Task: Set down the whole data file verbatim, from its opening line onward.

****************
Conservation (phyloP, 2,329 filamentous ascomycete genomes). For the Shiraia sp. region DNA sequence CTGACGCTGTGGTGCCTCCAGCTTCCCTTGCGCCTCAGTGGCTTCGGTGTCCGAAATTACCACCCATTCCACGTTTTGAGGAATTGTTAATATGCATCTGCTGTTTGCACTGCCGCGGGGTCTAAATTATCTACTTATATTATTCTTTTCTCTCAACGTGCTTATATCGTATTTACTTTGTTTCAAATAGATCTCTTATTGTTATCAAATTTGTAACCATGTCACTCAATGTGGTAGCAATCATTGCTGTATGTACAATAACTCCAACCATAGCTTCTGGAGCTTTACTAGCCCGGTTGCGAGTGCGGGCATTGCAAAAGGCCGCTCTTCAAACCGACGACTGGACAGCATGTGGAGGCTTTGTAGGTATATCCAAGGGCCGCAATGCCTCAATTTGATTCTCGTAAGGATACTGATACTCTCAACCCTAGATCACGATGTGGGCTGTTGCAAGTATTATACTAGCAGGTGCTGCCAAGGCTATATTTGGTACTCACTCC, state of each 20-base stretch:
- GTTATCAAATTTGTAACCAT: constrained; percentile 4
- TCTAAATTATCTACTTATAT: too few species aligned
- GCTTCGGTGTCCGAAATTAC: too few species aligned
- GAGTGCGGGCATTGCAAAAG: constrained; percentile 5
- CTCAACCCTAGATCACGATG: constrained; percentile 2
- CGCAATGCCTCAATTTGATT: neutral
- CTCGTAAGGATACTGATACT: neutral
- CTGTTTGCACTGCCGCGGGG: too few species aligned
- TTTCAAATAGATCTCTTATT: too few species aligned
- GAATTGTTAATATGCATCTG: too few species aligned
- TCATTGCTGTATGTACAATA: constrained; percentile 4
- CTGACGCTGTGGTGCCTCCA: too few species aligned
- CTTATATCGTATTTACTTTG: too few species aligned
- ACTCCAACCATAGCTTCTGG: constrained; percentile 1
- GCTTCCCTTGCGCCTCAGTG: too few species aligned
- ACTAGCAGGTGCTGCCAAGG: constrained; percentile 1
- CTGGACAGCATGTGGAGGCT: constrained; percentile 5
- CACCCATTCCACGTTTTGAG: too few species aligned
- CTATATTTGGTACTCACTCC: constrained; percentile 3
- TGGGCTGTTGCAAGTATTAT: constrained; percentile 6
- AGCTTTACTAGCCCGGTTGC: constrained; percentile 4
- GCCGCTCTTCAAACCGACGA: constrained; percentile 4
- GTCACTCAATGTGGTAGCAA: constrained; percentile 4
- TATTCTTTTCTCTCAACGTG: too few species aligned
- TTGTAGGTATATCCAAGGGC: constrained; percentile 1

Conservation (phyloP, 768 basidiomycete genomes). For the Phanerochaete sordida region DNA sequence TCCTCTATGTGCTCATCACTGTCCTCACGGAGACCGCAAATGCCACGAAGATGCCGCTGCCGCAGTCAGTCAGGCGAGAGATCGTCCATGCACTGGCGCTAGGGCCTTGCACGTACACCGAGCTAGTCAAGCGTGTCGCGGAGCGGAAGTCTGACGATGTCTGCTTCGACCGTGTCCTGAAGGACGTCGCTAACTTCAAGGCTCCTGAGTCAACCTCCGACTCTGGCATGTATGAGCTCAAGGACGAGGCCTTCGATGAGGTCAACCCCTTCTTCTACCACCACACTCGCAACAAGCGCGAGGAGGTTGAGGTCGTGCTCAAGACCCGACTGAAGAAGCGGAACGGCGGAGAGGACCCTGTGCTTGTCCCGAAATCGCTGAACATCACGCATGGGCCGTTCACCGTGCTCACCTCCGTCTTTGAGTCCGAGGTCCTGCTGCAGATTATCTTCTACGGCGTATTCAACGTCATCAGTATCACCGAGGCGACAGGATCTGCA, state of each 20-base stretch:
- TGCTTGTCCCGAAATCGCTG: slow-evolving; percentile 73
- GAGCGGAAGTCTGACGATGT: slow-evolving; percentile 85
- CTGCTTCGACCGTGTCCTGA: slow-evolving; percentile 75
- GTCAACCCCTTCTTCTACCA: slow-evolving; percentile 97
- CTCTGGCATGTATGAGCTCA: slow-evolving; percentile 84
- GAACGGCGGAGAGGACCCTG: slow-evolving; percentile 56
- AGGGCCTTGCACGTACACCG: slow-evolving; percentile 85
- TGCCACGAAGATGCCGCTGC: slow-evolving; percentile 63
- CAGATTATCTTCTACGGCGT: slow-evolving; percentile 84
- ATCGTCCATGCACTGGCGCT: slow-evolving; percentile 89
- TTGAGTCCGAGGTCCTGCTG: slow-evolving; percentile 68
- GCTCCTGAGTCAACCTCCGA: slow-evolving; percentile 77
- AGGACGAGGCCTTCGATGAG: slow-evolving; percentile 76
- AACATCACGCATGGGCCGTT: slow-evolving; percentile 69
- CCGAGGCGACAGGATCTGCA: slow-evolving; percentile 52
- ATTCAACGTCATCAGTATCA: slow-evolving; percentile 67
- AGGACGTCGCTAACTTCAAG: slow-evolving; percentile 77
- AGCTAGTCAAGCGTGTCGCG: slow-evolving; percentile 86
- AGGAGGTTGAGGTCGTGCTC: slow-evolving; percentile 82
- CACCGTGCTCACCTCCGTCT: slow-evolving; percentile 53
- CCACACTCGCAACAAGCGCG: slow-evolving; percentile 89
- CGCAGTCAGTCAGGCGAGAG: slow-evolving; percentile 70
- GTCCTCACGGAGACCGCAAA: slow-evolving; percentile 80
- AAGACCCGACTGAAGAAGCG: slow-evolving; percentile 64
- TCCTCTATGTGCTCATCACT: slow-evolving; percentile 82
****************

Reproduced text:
Conservation (phyloP, 2,329 filamentous ascomycete genomes). For the Shiraia sp. region DNA sequence CTGACGCTGTGGTGCCTCCAGCTTCCCTTGCGCCTCAGTGGCTTCGGTGTCCGAAATTACCACCCATTCCACGTTTTGAGGAATTGTTAATATGCATCTGCTGTTTGCACTGCCGCGGGGTCTAAATTATCTACTTATATTATTCTTTTCTCTCAACGTGCTTATATCGTATTTACTTTGTTTCAAATAGATCTCTTATTGTTATCAAATTTGTAACCATGTCACTCAATGTGGTAGCAATCATTGCTGTATGTACAATAACTCCAACCATAGCTTCTGGAGCTTTACTAGCCCGGTTGCGAGTGCGGGCATTGCAAAAGGCCGCTCTTCAAACCGACGACTGGACAGCATGTGGAGGCTTTGTAGGTATATCCAAGGGCCGCAATGCCTCAATTTGATTCTCGTAAGGATACTGATACTCTCAACCCTAGATCACGATGTGGGCTGTTGCAAGTATTATACTAGCAGGTGCTGCCAAGGCTATATTTGGTACTCACTCC, state of each 20-base stretch:
- GTTATCAAATTTGTAACCAT: constrained; percentile 4
- TCTAAATTATCTACTTATAT: too few species aligned
- GCTTCGGTGTCCGAAATTAC: too few species aligned
- GAGTGCGGGCATTGCAAAAG: constrained; percentile 5
- CTCAACCCTAGATCACGATG: constrained; percentile 2
- CGCAATGCCTCAATTTGATT: neutral
- CTCGTAAGGATACTGATACT: neutral
- CTGTTTGCACTGCCGCGGGG: too few species aligned
- TTTCAAATAGATCTCTTATT: too few species aligned
- GAATTGTTAATATGCATCTG: too few species aligned
- TCATTGCTGTATGTACAATA: constrained; percentile 4
- CTGACGCTGTGGTGCCTCCA: too few species aligned
- CTTATATCGTATTTACTTTG: too few species aligned
- ACTCCAACCATAGCTTCTGG: constrained; percentile 1
- GCTTCCCTTGCGCCTCAGTG: too few species aligned
- ACTAGCAGGTGCTGCCAAGG: constrained; percentile 1
- CTGGACAGCATGTGGAGGCT: constrained; percentile 5
- CACCCATTCCACGTTTTGAG: too few species aligned
- CTATATTTGGTACTCACTCC: constrained; percentile 3
- TGGGCTGTTGCAAGTATTAT: constrained; percentile 6
- AGCTTTACTAGCCCGGTTGC: constrained; percentile 4
- GCCGCTCTTCAAACCGACGA: constrained; percentile 4
- GTCACTCAATGTGGTAGCAA: constrained; percentile 4
- TATTCTTTTCTCTCAACGTG: too few species aligned
- TTGTAGGTATATCCAAGGGC: constrained; percentile 1

Conservation (phyloP, 768 basidiomycete genomes). For the Phanerochaete sordida region DNA sequence TCCTCTATGTGCTCATCACTGTCCTCACGGAGACCGCAAATGCCACGAAGATGCCGCTGCCGCAGTCAGTCAGGCGAGAGATCGTCCATGCACTGGCGCTAGGGCCTTGCACGTACACCGAGCTAGTCAAGCGTGTCGCGGAGCGGAAGTCTGACGATGTCTGCTTCGACCGTGTCCTGAAGGACGTCGCTAACTTCAAGGCTCCTGAGTCAACCTCCGACTCTGGCATGTATGAGCTCAAGGACGAGGCCTTCGATGAGGTCAACCCCTTCTTCTACCACCACACTCGCAACAAGCGCGAGGAGGTTGAGGTCGTGCTCAAGACCCGACTGAAGAAGCGGAACGGCGGAGAGGACCCTGTGCTTGTCCCGAAATCGCTGAACATCACGCATGGGCCGTTCACCGTGCTCACCTCCGTCTTTGAGTCCGAGGTCCTGCTGCAGATTATCTTCTACGGCGTATTCAACGTCATCAGTATCACCGAGGCGACAGGATCTGCA, state of each 20-base stretch:
- TGCTTGTCCCGAAATCGCTG: slow-evolving; percentile 73
- GAGCGGAAGTCTGACGATGT: slow-evolving; percentile 85
- CTGCTTCGACCGTGTCCTGA: slow-evolving; percentile 75
- GTCAACCCCTTCTTCTACCA: slow-evolving; percentile 97
- CTCTGGCATGTATGAGCTCA: slow-evolving; percentile 84
- GAACGGCGGAGAGGACCCTG: slow-evolving; percentile 56
- AGGGCCTTGCACGTACACCG: slow-evolving; percentile 85
- TGCCACGAAGATGCCGCTGC: slow-evolving; percentile 63
- CAGATTATCTTCTACGGCGT: slow-evolving; percentile 84
- ATCGTCCATGCACTGGCGCT: slow-evolving; percentile 89
- TTGAGTCCGAGGTCCTGCTG: slow-evolving; percentile 68
- GCTCCTGAGTCAACCTCCGA: slow-evolving; percentile 77
- AGGACGAGGCCTTCGATGAG: slow-evolving; percentile 76
- AACATCACGCATGGGCCGTT: slow-evolving; percentile 69
- CCGAGGCGACAGGATCTGCA: slow-evolving; percentile 52
- ATTCAACGTCATCAGTATCA: slow-evolving; percentile 67
- AGGACGTCGCTAACTTCAAG: slow-evolving; percentile 77
- AGCTAGTCAAGCGTGTCGCG: slow-evolving; percentile 86
- AGGAGGTTGAGGTCGTGCTC: slow-evolving; percentile 82
- CACCGTGCTCACCTCCGTCT: slow-evolving; percentile 53
- CCACACTCGCAACAAGCGCG: slow-evolving; percentile 89
- CGCAGTCAGTCAGGCGAGAG: slow-evolving; percentile 70
- GTCCTCACGGAGACCGCAAA: slow-evolving; percentile 80
- AAGACCCGACTGAAGAAGCG: slow-evolving; percentile 64
- TCCTCTATGTGCTCATCACT: slow-evolving; percentile 82